Aerospace supplier breaks ground for new Riverside building

EVERETT — Zodiac Northwest Aerospace Technologies’ current home just east of downtown Everett feels more like a rabbit warren than the site of a growing aerospace business.

The 20-year-old company started out in a garage in Stanwood. It soon moved to Everett’s North Star building, which went up in 1901, east of the intersection of Hewitt Avenue and Broadway. Since then, it has expanded and taken over the three adjacent buildings. Built in 1935, those structures are comparatively young.

It took Northwest Aerospace Technologies (NAT) President Jim Moore about a week to learn his way around. There are too few bathrooms, too little parking and no room to grow, he said.

“We’ve simply outgrown the buildings we’re in,” Moore said. “There’s really nowhere else for us to go anymore.”

Moore’s comments came at a groundbreaking ceremony Friday for NAT’s new home — a modern facility near at Riverside Business Park, just east of Everett’s Delta neighborhood. The company is working with Auburn-based Latitude Development. NAT is one of several aerospace suppliers in Snohomish County spending big sums to add production capacity.

NAT expects to move nearly 200 employees into the new building in March. The new building will have 37,000 square feet of office space and 65,500 square feet of manufacturing space. The company is an engineering-services firm focused on modifying jetliners for airlines, aircraft manufacturers and airplane leasing companies. In 2012, France’s Zodiac Aerospace bought NAT. In January, another French aerospace giant, Safran, agreed to buy Zodiac. That deal, however, is not finalized and could unravel. If the merger does happen, NAT will become part of the world’s third largest aerospace supplier.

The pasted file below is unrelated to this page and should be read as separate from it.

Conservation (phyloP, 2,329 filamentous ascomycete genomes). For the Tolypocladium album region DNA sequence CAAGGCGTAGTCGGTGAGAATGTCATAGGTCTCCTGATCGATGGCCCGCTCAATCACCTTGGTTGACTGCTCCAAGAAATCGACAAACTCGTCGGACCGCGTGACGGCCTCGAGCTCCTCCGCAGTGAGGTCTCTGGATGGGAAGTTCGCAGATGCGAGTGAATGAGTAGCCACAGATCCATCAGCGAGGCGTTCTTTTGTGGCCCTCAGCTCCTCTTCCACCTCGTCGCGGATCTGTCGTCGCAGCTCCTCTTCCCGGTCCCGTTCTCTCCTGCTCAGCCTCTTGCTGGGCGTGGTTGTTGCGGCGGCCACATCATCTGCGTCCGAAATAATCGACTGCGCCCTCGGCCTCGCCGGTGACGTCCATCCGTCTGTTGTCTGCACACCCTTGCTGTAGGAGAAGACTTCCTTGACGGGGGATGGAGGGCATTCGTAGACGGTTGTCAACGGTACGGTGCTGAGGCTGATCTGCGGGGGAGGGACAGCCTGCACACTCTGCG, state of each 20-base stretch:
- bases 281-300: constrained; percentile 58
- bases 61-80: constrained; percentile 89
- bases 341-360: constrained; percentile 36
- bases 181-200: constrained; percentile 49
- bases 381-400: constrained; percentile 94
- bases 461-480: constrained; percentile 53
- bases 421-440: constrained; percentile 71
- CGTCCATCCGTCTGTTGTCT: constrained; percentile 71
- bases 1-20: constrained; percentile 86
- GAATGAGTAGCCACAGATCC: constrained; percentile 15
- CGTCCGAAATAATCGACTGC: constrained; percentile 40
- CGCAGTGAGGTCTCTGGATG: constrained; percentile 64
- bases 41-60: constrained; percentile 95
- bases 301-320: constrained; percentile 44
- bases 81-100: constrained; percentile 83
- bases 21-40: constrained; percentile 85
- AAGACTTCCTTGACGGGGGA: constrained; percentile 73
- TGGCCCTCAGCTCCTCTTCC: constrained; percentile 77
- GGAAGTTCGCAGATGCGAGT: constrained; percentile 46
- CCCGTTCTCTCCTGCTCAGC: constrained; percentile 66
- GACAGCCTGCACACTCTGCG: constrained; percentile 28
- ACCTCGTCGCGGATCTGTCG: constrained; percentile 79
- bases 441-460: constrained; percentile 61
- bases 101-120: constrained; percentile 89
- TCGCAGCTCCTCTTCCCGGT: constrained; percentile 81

“There are a lot of opportunities out there” to fuel NAT’s growth, Moore said after the ceremony.

In addition to its Everett location, it also has about 20 workers in Montana. The company has about 90 engineers between the two sites.

Latitude Development also plans to put a 102,500 square foot manufacturing and office structure next to NAT’s new home at Riverside, most of which is owned by the Port of Everett. Latitude also is trying to find tenants for another 10.5 acres at the industrial park. The developer is working with Bellevue-based Broderick Group, which brokered the NAT deal.

All nine parcels of Riverside’s 85 acres are in various stages of development. FedEx is building a distribution center on one parcel. In all, the developments at the park could support 800 jobs paying more than $35 million in wages each year, according to estimates by Economic Alliance Snohomish County.

During its past life as a sawmill, the current Riverside site supported about 2,000 jobs. A mill operated there from 1915 into the 1980s, when Weyerhaeuser closed its Mill B. The Port of Everett bought the land from the timber company in 1998.

By 2005, the port was close to selling the land to Sierra Pacific Industries, which wanted to put a new sawmill there. However, that deal fell through when Sierra Pacific chose another location. The port renewed marketing Riverside in 2012. Bringing the land back to the tax rolls has been a priority for the port, said Terrie Battuello, the Port of Everett’s head of business development.

The FedEx building is going up on part of a roughly 16-acre parcel sold for $5 million in 2016 by the port to KW Projects, a partnership between Kiernan Companies, a developer based in Coronado, Colorado, and West Partners, a San Diego-based investment group.

Waste Management has signed a lease for about 15 acres, and has until the end of June to complete its due diligence work at the site. The company is competing to provide Snohomish County with recycling and trash services.

The Port of Everett plans to spend about $4 million through 2018 on roads, utilities, trails and other work at Riverside.

Dan Catchpole: 425-339-3454; dcatchpole@heraldnet.com; Twitter: @dcatchpole.

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